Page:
Although New Mutants #3 doesn’t follow the hip gang from the past two issues, it does reference them. For that reason, you should pop over and check our review for issue one, and two. Or pick them up at your local comic shop.
A Group of New Mutants in Town
As you may have noticed, New Mutants #3 doesn’t contain the same group of mutants as the previous two issues. Instead, it revolves around: Armor, Glob, Sage, Boom-Boom, Maxime, and Manon. This grouping of mutants happens to live in the same “housing unit” as the New Mutants—Akademos Habitat. In this habitat resides eight different teams of younger generation mutants. Here they all live together while passing ideas through each other and teaching one another. All are students. All are teachers.
New Mutants #3 may be focused on a differing set of mutants, but Ed Brisson keeps the plotting roughly the same. Noticing that some mutants are missing from Krakoa, Armor goes out into the world to extend a welcoming hand; even though Charles has already done this. Luckily this isn’t swept under the table, as Sage mentions this. Nonetheless, Armor rounds up a few other young mutants and goes out to invite Beak and Angel into the mutant utopia. But, as any X-title goes the “team” gets attacked. The word, “team” is quoted in the previous sentence because although the five mutants group up, they never feel like a team.
Whereas the previous two issues focused on the original New Mutants team with a few members, New Mutants #3 feels like Armor and Glob randomly run into people that help. New Mutants #1 had the original team and newcomers going to space to bring Sam to Krakoa. Yet, where the previous team felt like a family that jokes and fights together, New Mutants #3 never feels like this.
Different Team, Different Art
The changing of teams doesn’t stop with the New Mutants, as New Mutants #3 features a different visual team with Flaviano on pencils and Carlos Lopez on colors. Although Flaviano’s art is completely opposite of Rod Reis’ it works in conjunction with the story being told. Seeing as the beginning of the new story focuses more on setting up the plot and less on violence, Flaviano’s realistic art bodes well with Brisson’s words. The same can be said on Lopez’ colors.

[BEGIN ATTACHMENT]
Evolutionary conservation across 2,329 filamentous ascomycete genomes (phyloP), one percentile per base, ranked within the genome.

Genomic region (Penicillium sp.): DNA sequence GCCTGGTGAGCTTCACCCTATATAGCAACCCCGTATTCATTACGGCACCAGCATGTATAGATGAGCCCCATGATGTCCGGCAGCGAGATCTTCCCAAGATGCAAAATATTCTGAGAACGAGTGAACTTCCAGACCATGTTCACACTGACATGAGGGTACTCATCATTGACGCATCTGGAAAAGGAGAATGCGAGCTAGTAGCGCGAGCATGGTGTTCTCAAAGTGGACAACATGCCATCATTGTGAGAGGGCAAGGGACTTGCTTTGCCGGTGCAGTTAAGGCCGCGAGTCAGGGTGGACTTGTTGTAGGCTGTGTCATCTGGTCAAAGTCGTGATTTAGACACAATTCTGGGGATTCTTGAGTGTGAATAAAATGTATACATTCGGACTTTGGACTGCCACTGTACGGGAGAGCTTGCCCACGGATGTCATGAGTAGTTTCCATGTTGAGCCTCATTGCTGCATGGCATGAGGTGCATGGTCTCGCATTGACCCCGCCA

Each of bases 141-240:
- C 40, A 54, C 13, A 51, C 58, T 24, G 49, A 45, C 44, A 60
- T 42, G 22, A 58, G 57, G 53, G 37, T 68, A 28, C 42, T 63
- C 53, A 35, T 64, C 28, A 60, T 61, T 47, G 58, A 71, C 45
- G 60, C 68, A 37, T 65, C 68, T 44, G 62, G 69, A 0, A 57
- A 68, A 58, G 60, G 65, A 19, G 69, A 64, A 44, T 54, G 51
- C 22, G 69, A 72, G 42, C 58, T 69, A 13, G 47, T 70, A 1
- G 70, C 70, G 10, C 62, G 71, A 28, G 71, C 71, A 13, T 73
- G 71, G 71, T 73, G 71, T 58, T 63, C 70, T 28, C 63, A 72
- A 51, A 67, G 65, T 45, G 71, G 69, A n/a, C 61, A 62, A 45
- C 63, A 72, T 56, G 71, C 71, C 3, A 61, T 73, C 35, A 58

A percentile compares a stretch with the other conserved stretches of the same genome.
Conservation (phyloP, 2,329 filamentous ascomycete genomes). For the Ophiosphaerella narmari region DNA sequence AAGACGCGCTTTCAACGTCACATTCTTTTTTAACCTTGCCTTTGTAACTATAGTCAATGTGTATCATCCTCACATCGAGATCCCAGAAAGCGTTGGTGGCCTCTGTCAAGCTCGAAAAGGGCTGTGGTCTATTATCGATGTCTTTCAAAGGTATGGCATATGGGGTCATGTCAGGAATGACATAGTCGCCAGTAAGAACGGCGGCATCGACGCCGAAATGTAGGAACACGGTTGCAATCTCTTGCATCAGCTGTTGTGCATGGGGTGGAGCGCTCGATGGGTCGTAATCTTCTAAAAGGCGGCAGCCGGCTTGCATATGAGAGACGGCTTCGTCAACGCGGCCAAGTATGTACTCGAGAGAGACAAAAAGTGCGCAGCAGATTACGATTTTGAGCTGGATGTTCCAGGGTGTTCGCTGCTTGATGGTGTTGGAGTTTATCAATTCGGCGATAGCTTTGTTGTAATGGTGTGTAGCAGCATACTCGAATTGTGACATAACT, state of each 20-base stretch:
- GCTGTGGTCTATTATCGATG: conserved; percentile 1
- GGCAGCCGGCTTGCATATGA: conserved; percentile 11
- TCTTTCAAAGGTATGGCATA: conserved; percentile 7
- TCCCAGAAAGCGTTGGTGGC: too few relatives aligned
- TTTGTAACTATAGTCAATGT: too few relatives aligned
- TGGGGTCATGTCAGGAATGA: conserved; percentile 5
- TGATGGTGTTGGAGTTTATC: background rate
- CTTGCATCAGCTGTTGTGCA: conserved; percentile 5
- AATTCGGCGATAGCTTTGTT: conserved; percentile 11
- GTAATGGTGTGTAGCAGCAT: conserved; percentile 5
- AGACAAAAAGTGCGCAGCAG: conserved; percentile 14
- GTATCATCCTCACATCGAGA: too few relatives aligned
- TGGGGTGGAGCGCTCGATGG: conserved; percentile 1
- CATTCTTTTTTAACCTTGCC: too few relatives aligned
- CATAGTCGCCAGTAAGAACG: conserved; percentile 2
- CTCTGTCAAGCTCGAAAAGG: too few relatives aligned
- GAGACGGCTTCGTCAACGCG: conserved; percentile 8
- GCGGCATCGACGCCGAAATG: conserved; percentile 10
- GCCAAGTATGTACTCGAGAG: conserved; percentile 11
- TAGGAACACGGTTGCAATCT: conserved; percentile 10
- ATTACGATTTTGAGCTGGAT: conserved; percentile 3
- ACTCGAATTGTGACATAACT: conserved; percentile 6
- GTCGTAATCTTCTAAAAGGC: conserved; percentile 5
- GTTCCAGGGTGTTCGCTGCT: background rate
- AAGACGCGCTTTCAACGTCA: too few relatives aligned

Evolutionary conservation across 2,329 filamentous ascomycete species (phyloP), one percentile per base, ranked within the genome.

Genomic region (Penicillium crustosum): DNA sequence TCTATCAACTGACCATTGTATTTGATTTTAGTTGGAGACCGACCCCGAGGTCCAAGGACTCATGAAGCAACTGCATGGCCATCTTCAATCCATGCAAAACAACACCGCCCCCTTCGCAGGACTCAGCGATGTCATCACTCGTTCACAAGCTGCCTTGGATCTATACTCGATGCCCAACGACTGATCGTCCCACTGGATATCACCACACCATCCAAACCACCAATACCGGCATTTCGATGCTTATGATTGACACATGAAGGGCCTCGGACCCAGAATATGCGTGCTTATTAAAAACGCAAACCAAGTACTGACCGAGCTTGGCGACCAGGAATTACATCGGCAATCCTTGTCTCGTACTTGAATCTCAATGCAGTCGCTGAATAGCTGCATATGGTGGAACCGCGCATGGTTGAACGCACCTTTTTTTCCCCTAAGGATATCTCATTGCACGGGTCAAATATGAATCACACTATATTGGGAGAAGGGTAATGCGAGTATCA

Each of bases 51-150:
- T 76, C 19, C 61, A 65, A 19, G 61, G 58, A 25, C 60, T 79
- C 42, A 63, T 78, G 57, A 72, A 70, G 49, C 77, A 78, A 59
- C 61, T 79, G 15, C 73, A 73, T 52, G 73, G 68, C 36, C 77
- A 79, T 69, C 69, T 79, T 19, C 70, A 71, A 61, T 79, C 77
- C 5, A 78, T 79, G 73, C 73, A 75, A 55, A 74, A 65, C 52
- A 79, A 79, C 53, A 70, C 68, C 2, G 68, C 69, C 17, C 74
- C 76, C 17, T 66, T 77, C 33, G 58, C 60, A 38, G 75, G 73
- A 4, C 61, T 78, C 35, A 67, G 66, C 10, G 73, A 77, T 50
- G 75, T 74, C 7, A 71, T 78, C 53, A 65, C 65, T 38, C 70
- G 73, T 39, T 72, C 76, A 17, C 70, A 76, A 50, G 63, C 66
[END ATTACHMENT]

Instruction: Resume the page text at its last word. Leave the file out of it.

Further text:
By keeping the colors in a spectrum that’s realistic, Lopez makes the more colorful moments pop out in contrast. This usage of bright colors helps distinguish the main characters from the background and mutants powers happening all around them. It may seem weird that compared to the backgrounds the main characters feel realistic, yet it works. Resuming lettering from the previous issues is VC’s Travis Lanham. New Mutants #3 is heavier in dialogue, which shows in some cases. For the most part, Lanham is able to easily guide the readers eyes through the page. But in some moments this isn’t the case, as the word bubbles become too much and clutter the art.
New Mutants #3 never hits the fun chaotic feeling that the previous two issues had, yet it seems like it wasn’t going for that. Instead, Brisson and team wanted to tell the beginning of a new team on a more grounded note, than the interstellar other New Mutants. At times the characters shine through, but never as a group as they should. Hopefully, when this “team” is explored further down the line they start to feel more organic.
Memorable Quote: “I guess this is why they always send Wolverine first.” – Maxime
If I was the leader of any team including Wolverine I’d always send him first. The little guy is immensely terrifying.
What did you think of the switching of teams? Let us know!